Tablespaces are used to store database objects that take up space on disks. These objects are called segments. Examples of segments include tables, indexes, clusters, undo segments, and materialized views. Database objects that do not take up space on disks are stored in the data dictionary. Examples of these objects include triggers, functions, stored procedures, and database links.

Tablespaces are also used to store segments in a logical manner. You could store every database segment in one tablespace. This would be similar to placing all of your workstation’s files in one giant folder. Tablespaces let you better manage your database segments. When segments are in multiple tablespaces, you have more flexibility. For instance, you can:

  • Separate a schema’s segments from other schema segments.
  • Balance I/O load among different physical disk devices.
  • Separate the data dictionary, undo segments, temporary segments, and application segments from interfering with each other.
  • Make certain segments READ ONLY by placing them in a READ ONLY tablespace. This protects from unwanted changes to data.
  • Backup certain segments by backing up just the tablespace that contains those segments.
  • Limit the amount of data a schema can store with tablespace quotas.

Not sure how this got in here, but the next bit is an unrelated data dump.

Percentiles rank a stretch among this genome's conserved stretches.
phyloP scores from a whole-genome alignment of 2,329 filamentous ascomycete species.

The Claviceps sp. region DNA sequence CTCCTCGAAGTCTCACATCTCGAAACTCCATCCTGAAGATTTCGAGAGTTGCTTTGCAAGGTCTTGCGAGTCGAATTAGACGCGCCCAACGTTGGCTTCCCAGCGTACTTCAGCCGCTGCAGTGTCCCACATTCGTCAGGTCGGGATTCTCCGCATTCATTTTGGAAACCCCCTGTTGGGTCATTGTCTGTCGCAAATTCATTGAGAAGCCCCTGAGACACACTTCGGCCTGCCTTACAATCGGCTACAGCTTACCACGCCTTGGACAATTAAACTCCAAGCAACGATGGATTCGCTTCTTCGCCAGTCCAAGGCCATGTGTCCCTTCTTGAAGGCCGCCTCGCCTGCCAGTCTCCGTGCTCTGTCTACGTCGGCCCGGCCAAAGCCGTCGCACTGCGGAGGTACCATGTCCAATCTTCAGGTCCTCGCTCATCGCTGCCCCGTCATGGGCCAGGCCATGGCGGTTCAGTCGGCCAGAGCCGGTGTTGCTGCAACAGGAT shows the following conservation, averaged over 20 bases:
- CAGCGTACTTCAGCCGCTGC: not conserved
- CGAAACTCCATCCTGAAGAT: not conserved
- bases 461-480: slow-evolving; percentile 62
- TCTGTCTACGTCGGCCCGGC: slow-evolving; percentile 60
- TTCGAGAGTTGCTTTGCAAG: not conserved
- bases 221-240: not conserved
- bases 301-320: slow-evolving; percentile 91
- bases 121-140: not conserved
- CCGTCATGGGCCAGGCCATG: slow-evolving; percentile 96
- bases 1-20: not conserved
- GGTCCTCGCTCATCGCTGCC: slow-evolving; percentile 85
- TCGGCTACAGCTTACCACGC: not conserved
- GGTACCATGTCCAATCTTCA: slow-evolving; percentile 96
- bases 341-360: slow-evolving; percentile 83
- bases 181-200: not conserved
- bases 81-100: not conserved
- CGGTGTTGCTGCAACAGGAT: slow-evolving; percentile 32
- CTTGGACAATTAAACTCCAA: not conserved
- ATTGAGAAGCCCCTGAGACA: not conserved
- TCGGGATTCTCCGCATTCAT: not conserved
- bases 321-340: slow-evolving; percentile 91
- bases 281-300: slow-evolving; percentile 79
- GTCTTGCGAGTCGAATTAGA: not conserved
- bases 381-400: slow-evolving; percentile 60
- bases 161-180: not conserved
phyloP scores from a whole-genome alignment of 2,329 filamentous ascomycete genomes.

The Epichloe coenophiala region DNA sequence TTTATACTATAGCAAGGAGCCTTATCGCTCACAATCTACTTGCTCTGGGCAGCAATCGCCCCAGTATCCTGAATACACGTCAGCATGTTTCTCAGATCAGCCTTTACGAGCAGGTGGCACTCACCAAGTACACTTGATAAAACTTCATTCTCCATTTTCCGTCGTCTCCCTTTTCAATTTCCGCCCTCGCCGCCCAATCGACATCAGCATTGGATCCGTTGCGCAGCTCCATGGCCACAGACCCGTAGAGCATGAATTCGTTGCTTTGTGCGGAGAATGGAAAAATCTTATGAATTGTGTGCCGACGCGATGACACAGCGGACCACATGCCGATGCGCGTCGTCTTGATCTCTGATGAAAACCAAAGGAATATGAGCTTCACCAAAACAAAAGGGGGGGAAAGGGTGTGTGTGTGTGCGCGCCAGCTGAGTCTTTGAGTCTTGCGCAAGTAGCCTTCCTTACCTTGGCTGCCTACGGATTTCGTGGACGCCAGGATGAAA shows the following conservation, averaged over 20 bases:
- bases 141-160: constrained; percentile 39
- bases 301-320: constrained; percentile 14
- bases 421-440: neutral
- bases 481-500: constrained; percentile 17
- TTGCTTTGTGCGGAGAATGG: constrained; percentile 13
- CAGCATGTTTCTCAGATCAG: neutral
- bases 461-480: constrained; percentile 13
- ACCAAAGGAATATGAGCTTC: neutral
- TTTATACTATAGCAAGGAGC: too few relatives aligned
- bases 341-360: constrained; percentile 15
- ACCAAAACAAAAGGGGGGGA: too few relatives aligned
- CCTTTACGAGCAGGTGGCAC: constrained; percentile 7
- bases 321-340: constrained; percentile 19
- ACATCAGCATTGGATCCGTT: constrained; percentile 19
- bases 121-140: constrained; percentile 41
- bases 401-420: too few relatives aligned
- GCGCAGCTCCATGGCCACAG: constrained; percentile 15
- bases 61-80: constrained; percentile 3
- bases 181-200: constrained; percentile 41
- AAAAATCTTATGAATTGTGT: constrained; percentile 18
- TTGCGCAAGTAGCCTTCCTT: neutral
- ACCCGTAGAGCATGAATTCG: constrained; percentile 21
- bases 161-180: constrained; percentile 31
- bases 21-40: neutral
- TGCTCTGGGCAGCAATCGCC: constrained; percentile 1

Space Allocation Recommendations

There are two ways that you can manage space allocation of segments stored in a tablespace. The old way was to track the allocated space and the free space in a tablespace with the data dictionary. This method is called Dictionary Managed Tablespace, or DMT. Using DMTs required space allocation operations to use two data dictionary tables, SYS.UET$ for tracking used extents, and SYS.FET$ for tracking free extents. These two tables could become a bottleneck for frequent space allocation and deallocation requests.

Starting with the Oracle 8i release, a new space allocation method was created. This method is called Locally Managed Tablespace, or LMT. LMTs track space allocation using bitmaps in the datafile’s header, or locally in the tablespace. The data dictionary tables are no longer bottlenecks for space allocation and deallocation requests.

When creating an LMT, you have two options to define how Oracle creates extents in the tablespace. The first option is to force each extent in the tablespace to be the same exact size. This is UNIFORM space allocation. The other option is to let the database determine the best size for your extent automatically with the AUTOALLOCATE option. With AUTOALLOCATE, the database first starts allocating smaller extents. After you’ve requested a number of small extents, the database starts allocating larger extents. Early in LMTs history, many Oracle experts would only use UNIFORM space allocation. But more and more, these experts are now switching to using AUTOALLOCATE exclusively.